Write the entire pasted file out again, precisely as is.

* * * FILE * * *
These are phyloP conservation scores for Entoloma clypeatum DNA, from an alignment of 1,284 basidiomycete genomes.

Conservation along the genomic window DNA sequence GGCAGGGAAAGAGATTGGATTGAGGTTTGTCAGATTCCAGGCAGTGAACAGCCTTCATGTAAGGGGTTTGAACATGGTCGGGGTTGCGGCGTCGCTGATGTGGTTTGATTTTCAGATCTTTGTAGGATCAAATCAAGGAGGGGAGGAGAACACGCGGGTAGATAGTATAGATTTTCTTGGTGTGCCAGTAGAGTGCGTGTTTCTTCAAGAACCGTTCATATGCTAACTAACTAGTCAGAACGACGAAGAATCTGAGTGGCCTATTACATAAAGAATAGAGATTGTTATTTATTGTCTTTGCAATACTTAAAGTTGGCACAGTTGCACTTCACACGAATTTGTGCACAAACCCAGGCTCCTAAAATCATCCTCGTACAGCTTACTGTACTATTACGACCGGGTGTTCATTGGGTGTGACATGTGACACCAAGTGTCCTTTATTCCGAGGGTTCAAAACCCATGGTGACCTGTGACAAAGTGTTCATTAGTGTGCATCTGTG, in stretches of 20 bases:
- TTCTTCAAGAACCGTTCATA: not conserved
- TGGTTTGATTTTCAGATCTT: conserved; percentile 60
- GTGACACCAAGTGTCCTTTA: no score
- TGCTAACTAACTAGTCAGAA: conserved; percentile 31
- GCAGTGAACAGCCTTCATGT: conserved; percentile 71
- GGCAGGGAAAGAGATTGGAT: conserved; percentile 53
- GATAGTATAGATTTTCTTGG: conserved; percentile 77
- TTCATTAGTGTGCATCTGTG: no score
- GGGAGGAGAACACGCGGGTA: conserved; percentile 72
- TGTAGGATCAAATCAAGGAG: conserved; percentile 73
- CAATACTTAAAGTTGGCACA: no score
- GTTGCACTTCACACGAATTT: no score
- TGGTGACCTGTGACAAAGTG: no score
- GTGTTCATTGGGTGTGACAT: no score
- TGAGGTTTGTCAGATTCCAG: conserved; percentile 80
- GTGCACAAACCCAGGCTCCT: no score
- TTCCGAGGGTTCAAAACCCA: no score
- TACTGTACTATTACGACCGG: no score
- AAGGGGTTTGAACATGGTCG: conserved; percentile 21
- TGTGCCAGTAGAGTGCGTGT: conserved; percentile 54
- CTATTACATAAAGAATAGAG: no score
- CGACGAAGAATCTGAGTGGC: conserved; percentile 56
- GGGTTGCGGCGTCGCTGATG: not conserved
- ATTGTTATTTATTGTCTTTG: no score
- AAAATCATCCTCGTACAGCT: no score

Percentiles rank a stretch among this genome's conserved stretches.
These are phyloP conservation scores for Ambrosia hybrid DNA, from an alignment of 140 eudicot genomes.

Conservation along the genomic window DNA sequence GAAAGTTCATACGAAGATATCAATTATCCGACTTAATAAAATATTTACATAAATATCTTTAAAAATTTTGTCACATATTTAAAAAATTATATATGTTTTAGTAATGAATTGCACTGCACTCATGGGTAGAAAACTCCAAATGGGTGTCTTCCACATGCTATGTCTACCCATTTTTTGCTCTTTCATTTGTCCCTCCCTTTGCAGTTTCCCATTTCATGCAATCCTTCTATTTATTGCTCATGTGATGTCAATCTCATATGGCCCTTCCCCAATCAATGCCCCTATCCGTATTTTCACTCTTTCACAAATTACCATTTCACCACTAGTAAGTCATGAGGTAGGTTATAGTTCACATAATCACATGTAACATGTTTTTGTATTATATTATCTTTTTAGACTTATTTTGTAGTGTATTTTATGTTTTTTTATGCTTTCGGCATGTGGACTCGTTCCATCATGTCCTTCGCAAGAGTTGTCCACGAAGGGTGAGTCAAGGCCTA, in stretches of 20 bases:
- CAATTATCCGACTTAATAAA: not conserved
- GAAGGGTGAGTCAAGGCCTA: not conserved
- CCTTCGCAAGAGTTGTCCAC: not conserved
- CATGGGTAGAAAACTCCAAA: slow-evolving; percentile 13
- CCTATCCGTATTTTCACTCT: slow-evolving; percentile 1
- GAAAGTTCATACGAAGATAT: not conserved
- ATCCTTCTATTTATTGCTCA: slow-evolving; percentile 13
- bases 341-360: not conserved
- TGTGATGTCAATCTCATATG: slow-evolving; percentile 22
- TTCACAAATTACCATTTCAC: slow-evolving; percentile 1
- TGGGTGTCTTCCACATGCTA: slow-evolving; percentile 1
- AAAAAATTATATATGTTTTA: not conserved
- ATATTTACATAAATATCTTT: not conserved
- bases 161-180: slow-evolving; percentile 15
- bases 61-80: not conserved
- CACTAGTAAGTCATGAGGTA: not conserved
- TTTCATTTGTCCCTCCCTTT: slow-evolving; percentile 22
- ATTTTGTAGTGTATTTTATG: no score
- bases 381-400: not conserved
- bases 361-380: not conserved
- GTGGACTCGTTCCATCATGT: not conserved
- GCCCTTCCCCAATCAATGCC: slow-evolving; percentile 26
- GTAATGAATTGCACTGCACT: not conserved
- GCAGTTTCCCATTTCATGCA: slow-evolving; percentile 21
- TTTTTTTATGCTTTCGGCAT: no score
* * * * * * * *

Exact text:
These are phyloP conservation scores for Entoloma clypeatum DNA, from an alignment of 1,284 basidiomycete genomes.

Conservation along the genomic window DNA sequence GGCAGGGAAAGAGATTGGATTGAGGTTTGTCAGATTCCAGGCAGTGAACAGCCTTCATGTAAGGGGTTTGAACATGGTCGGGGTTGCGGCGTCGCTGATGTGGTTTGATTTTCAGATCTTTGTAGGATCAAATCAAGGAGGGGAGGAGAACACGCGGGTAGATAGTATAGATTTTCTTGGTGTGCCAGTAGAGTGCGTGTTTCTTCAAGAACCGTTCATATGCTAACTAACTAGTCAGAACGACGAAGAATCTGAGTGGCCTATTACATAAAGAATAGAGATTGTTATTTATTGTCTTTGCAATACTTAAAGTTGGCACAGTTGCACTTCACACGAATTTGTGCACAAACCCAGGCTCCTAAAATCATCCTCGTACAGCTTACTGTACTATTACGACCGGGTGTTCATTGGGTGTGACATGTGACACCAAGTGTCCTTTATTCCGAGGGTTCAAAACCCATGGTGACCTGTGACAAAGTGTTCATTAGTGTGCATCTGTG, in stretches of 20 bases:
- TTCTTCAAGAACCGTTCATA: not conserved
- TGGTTTGATTTTCAGATCTT: conserved; percentile 60
- GTGACACCAAGTGTCCTTTA: no score
- TGCTAACTAACTAGTCAGAA: conserved; percentile 31
- GCAGTGAACAGCCTTCATGT: conserved; percentile 71
- GGCAGGGAAAGAGATTGGAT: conserved; percentile 53
- GATAGTATAGATTTTCTTGG: conserved; percentile 77
- TTCATTAGTGTGCATCTGTG: no score
- GGGAGGAGAACACGCGGGTA: conserved; percentile 72
- TGTAGGATCAAATCAAGGAG: conserved; percentile 73
- CAATACTTAAAGTTGGCACA: no score
- GTTGCACTTCACACGAATTT: no score
- TGGTGACCTGTGACAAAGTG: no score
- GTGTTCATTGGGTGTGACAT: no score
- TGAGGTTTGTCAGATTCCAG: conserved; percentile 80
- GTGCACAAACCCAGGCTCCT: no score
- TTCCGAGGGTTCAAAACCCA: no score
- TACTGTACTATTACGACCGG: no score
- AAGGGGTTTGAACATGGTCG: conserved; percentile 21
- TGTGCCAGTAGAGTGCGTGT: conserved; percentile 54
- CTATTACATAAAGAATAGAG: no score
- CGACGAAGAATCTGAGTGGC: conserved; percentile 56
- GGGTTGCGGCGTCGCTGATG: not conserved
- ATTGTTATTTATTGTCTTTG: no score
- AAAATCATCCTCGTACAGCT: no score

Percentiles rank a stretch among this genome's conserved stretches.
These are phyloP conservation scores for Ambrosia hybrid DNA, from an alignment of 140 eudicot genomes.

Conservation along the genomic window DNA sequence GAAAGTTCATACGAAGATATCAATTATCCGACTTAATAAAATATTTACATAAATATCTTTAAAAATTTTGTCACATATTTAAAAAATTATATATGTTTTAGTAATGAATTGCACTGCACTCATGGGTAGAAAACTCCAAATGGGTGTCTTCCACATGCTATGTCTACCCATTTTTTGCTCTTTCATTTGTCCCTCCCTTTGCAGTTTCCCATTTCATGCAATCCTTCTATTTATTGCTCATGTGATGTCAATCTCATATGGCCCTTCCCCAATCAATGCCCCTATCCGTATTTTCACTCTTTCACAAATTACCATTTCACCACTAGTAAGTCATGAGGTAGGTTATAGTTCACATAATCACATGTAACATGTTTTTGTATTATATTATCTTTTTAGACTTATTTTGTAGTGTATTTTATGTTTTTTTATGCTTTCGGCATGTGGACTCGTTCCATCATGTCCTTCGCAAGAGTTGTCCACGAAGGGTGAGTCAAGGCCTA, in stretches of 20 bases:
- CAATTATCCGACTTAATAAA: not conserved
- GAAGGGTGAGTCAAGGCCTA: not conserved
- CCTTCGCAAGAGTTGTCCAC: not conserved
- CATGGGTAGAAAACTCCAAA: slow-evolving; percentile 13
- CCTATCCGTATTTTCACTCT: slow-evolving; percentile 1
- GAAAGTTCATACGAAGATAT: not conserved
- ATCCTTCTATTTATTGCTCA: slow-evolving; percentile 13
- bases 341-360: not conserved
- TGTGATGTCAATCTCATATG: slow-evolving; percentile 22
- TTCACAAATTACCATTTCAC: slow-evolving; percentile 1
- TGGGTGTCTTCCACATGCTA: slow-evolving; percentile 1
- AAAAAATTATATATGTTTTA: not conserved
- ATATTTACATAAATATCTTT: not conserved
- bases 161-180: slow-evolving; percentile 15
- bases 61-80: not conserved
- CACTAGTAAGTCATGAGGTA: not conserved
- TTTCATTTGTCCCTCCCTTT: slow-evolving; percentile 22
- ATTTTGTAGTGTATTTTATG: no score
- bases 381-400: not conserved
- bases 361-380: not conserved
- GTGGACTCGTTCCATCATGT: not conserved
- GCCCTTCCCCAATCAATGCC: slow-evolving; percentile 26
- GTAATGAATTGCACTGCACT: not conserved
- GCAGTTTCCCATTTCATGCA: slow-evolving; percentile 21
- TTTTTTTATGCTTTCGGCAT: no score